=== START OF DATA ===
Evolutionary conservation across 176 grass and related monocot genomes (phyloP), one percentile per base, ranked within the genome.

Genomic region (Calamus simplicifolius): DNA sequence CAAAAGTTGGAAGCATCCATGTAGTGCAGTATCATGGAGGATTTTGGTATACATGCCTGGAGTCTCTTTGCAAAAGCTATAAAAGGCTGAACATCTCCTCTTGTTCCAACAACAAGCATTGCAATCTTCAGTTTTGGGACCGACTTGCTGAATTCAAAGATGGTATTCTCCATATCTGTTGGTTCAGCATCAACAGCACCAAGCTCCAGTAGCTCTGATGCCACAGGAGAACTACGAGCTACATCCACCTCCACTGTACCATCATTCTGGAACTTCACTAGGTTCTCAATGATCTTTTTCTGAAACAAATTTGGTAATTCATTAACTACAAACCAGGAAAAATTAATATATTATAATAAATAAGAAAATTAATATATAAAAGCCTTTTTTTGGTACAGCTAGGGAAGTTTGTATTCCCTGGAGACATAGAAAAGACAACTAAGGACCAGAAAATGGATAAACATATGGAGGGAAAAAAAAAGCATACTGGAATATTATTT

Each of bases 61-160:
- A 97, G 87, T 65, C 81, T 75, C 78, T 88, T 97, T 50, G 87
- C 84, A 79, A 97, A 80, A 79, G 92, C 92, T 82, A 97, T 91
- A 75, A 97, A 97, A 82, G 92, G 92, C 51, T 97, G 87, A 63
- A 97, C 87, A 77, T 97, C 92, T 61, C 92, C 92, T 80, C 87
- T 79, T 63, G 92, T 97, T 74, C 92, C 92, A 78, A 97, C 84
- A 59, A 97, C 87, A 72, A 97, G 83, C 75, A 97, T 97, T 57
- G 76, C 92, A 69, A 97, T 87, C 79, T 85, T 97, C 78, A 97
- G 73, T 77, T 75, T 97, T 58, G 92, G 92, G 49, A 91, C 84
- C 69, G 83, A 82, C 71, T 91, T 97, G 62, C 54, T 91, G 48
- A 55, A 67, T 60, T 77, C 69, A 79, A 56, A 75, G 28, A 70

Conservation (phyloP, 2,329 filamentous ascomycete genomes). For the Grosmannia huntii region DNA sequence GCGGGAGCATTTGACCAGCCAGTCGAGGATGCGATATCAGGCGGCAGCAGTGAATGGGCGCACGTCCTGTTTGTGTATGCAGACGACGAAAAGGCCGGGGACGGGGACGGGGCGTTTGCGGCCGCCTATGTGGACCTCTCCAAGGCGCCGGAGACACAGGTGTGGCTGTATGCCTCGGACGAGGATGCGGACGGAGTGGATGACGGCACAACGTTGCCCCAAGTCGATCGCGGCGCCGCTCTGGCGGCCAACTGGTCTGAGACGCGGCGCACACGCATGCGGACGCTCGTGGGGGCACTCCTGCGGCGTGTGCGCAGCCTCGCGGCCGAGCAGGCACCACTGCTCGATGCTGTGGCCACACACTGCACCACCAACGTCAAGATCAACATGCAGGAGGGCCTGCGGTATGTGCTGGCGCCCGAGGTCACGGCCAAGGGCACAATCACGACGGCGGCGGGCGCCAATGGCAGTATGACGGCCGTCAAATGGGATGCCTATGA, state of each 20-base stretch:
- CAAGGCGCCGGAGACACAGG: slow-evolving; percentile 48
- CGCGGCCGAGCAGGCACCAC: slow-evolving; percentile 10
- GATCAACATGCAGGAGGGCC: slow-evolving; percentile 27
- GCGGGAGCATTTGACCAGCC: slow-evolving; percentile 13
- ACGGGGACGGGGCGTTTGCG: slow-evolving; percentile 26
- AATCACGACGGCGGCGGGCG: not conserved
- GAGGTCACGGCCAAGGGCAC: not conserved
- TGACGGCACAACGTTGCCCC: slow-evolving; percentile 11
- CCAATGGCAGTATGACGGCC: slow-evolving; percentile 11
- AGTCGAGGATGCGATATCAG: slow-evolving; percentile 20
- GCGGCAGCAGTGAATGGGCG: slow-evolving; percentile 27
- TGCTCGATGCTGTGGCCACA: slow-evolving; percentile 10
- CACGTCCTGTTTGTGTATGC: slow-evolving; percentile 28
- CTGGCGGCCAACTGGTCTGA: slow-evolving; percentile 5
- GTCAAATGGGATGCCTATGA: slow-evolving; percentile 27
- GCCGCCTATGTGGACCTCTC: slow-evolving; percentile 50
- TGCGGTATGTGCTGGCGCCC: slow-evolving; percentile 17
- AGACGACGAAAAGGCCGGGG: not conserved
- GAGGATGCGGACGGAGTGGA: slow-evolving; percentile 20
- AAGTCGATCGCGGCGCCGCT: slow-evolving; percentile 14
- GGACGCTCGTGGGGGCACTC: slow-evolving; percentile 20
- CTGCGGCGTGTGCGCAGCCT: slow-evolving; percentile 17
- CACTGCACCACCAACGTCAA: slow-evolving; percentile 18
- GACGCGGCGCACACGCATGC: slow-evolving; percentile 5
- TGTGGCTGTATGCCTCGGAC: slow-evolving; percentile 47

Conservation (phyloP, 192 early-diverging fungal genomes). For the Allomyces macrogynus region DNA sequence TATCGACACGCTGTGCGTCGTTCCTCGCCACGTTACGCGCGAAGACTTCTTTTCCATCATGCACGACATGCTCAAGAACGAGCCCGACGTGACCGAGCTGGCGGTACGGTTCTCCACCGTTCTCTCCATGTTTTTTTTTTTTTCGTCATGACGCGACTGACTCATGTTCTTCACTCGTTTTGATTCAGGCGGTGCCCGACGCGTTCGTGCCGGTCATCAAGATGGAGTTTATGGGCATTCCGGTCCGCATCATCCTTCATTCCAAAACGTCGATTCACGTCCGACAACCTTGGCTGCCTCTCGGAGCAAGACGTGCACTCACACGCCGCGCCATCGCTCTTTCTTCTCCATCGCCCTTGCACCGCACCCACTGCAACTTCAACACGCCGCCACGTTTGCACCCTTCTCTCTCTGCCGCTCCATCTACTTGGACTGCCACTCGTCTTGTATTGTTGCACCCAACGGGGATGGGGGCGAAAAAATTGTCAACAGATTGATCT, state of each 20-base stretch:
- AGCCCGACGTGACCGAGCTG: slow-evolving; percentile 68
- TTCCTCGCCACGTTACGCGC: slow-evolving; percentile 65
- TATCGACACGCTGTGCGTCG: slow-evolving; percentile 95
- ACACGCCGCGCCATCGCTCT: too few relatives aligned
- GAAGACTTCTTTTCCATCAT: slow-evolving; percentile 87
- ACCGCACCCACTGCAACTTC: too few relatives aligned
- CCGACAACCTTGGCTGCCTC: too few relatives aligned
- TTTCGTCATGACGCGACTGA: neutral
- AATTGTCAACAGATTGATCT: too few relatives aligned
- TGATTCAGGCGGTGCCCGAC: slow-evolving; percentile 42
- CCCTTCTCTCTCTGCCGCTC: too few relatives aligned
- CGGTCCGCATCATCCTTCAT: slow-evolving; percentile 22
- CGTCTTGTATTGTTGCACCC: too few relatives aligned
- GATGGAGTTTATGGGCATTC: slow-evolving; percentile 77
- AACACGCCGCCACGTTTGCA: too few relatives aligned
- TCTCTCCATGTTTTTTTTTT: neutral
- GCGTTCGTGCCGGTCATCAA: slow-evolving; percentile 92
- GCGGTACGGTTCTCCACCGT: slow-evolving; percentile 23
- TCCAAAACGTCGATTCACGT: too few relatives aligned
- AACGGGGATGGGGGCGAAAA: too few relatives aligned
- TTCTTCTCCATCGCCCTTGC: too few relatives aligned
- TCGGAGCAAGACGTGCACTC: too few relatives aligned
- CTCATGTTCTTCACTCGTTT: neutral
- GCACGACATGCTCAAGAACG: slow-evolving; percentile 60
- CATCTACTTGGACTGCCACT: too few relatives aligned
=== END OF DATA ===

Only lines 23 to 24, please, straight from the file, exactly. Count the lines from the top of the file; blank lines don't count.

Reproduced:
- CCAATGGCAGTATGACGGCC: slow-evolving; percentile 11
- AGTCGAGGATGCGATATCAG: slow-evolving; percentile 20